Debby Hird is all smiles. And why not - life is good.
She wakes every morning to a dazzling vista that is certainly morphing and molding on any given day, quite possibly each day being more spectacular than the last.
Yes, the views that the Hirds are able to savor from their hilltop home south of Lawrence are phenomenal, and they definitely savor those views.
"Some people drive through the Flint Hills and say, 'What is this about?' But to me it's more beautiful than the mountains. It's spiritual," says Debby Hird. "We went to the Symphony in the Flint Hills, and I just cried the entire time. It is so gorgeous. I mean, look at this sky - we have wide open spaces."
The Hirds have an enormous covered patio that looks as if it is straight off of the back of a Tuscan winery. The posts that hold the rustic structure into the ground are additionally anchored by thick, winding stalks of bittersweet vine. The open lattice work above is long overgrown, and Mumbo the cat's tail is swishing as he partakes in a morning siesta among the bittersweet.
Under the living roof sits sturdy wooden furnishings and chipping antiques. All that is missing from this Tuscan inspired theme is a bottle of wine - but that, too, is in the works.
Debby describes their space as "a bohemian Napa Valley thing happening." From the large patio the view is that of a brilliant Kansas landscape painting. A stone wall lines the long pebbled drive as it rolls down the path and into the vast prairie below. On the crest of this hill, Pleasant Valley is ours to gaze upon, and it does indeed appear quite pleasant with forested swaths, prairie lands and agricultural acres. And to top it all off, a red barn and silo perfect this pristine vista.
But don't think for a minute that this awe-inspiring setting wasn't a labor of love mixed in with plenty of elbow grease. Nineteen years ago, when Debby and Rick acquired this land from Rick's father, it was literally an empty hilltop.
"I wanted the kids to be able to run around," Debby Hird recalls. "It was rough though the first couple of years - no trees and no grass. That was the most difficult part, choosing where to put stuff with so much space."
Rick's father originally used the acreage to land his para-planes, so it was unencumbered by trees or plantings. It was mostly a lot of overgrown weeds and leggy trees peppered in with some poison ivy and rattlesnakes.
"Oh yes," says Debby Hird. "We kept clearing back and clearing back because we had a big rattlesnake problem. The first year we eradicated like 30. Once we got rid of the bush piles they got away. Then I built this stone wall and Rick said, 'Well, now you are building a habitat for them.' So, when I harvest rocks, Rick worries and rightfully so. Sure enough, I found two copperheads, I was very quick to jump onto the hay wagon."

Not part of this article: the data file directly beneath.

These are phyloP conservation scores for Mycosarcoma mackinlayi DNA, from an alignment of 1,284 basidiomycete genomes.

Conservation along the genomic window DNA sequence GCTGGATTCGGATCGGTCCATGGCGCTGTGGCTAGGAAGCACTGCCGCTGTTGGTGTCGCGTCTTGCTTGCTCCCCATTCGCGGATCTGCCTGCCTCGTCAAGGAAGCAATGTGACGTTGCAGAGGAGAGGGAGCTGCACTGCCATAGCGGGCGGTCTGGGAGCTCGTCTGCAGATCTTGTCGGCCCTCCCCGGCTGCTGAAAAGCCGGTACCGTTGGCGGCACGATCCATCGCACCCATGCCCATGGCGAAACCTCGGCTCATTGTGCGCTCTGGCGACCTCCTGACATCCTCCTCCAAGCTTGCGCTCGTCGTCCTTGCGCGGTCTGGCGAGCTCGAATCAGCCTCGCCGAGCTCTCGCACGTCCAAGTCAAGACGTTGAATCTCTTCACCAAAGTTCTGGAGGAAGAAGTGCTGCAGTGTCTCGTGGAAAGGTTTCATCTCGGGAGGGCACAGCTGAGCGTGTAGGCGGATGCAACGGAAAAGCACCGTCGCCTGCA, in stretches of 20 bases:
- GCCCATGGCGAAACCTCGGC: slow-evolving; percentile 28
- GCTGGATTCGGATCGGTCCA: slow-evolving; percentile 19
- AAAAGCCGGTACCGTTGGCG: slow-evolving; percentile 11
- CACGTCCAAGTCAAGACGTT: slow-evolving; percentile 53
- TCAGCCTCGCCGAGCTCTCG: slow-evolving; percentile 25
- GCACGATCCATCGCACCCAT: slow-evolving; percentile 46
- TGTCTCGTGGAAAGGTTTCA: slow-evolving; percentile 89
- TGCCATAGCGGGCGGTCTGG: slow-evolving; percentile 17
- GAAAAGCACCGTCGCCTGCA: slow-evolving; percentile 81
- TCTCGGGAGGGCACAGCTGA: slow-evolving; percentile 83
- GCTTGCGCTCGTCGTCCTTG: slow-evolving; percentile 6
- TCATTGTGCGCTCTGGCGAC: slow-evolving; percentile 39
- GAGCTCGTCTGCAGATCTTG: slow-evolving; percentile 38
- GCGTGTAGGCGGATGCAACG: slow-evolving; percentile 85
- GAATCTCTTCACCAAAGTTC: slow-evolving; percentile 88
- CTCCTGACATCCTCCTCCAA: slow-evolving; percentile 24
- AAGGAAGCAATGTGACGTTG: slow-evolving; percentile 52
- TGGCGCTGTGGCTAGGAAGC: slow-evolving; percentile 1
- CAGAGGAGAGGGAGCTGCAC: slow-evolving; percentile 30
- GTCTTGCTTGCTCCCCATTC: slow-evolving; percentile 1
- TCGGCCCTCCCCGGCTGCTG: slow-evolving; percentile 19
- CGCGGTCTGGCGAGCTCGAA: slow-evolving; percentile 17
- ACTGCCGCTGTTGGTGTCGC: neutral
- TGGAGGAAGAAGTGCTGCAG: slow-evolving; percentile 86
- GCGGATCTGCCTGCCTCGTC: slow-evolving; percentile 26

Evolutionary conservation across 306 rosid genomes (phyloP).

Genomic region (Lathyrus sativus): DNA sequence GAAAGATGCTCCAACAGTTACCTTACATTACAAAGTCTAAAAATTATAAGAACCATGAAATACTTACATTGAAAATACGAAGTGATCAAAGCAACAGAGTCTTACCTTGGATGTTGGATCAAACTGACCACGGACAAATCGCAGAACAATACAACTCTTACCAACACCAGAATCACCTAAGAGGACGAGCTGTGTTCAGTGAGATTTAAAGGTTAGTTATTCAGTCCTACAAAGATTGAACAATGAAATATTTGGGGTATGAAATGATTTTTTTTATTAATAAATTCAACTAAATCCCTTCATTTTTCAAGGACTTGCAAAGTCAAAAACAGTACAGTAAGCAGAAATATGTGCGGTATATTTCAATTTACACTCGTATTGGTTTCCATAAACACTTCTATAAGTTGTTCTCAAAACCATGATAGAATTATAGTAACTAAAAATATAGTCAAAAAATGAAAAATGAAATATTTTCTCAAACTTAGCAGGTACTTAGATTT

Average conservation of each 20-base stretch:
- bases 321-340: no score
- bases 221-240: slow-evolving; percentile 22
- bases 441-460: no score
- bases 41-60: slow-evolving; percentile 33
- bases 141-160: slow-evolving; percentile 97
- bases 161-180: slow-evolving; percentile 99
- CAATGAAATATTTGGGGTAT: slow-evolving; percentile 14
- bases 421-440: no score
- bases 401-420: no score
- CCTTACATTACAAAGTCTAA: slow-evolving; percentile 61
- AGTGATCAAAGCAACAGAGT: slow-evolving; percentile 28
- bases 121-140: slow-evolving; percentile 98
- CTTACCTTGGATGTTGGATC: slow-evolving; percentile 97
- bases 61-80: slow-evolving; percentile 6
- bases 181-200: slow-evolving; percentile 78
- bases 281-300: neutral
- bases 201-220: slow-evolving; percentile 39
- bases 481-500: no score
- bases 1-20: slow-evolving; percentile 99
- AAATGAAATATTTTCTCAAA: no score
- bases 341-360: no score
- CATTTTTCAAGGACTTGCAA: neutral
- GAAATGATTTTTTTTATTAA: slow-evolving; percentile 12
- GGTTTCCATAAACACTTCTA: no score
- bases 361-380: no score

Although this empty apex with its stunning views might have been an overwhelming project for most people, Debby Hird thrives on rolling up her sleeves and taking on tasks she's never tried before.
"I grew up in Ellsworth, and we just always worked hard. Plus my best friend can do anything so there is a competitive spirit there," she says. "I built a thatched roof for the boys' playhouse years ago and I look back and think, 'What was I thinking?' But my family is hard-working and that is just what I've been taught. It is really a miracle I'm still here. I remember one time I thought I'd yank out an old clothes line. I hooked it up to the tractor and tried to pull it out. The tractor started to go back on its hind wheels. It was amazing I got out of it."
There is a lot of fun to be had at the Hirds' household with two fire pits for riveting conversations that last late into the night, or riding off road and forging trails on a four-wheeler. There is a large two-story treehouse that Rick and their boys constructed.
Debby laughs and says, "We've had two broken arms out of that tree house, it has a tricky trap door!"
But the latest passion for these soon-to-be empty-nesters is the 800 grape vines that are growing south of the home.
"It is such hard work," Debby muses. "I looked at Rick and thought, great idea! Here we are digging holes, wiring lines, sowing the plants, and on and on. Rick doesn't garden, but he does love this, so we love to do it together. We just planted them last year. We had this area and we wanted to plant something there. Our friends planted a vineyard, and we thought that is too cool. We are now in season two; it is season three when you can start making wines.
"Some day we hope to have wine tastings with our grapes and start a whole new chapter. But if we make wine and it doesn't sell then at least it will be wine we like to drink."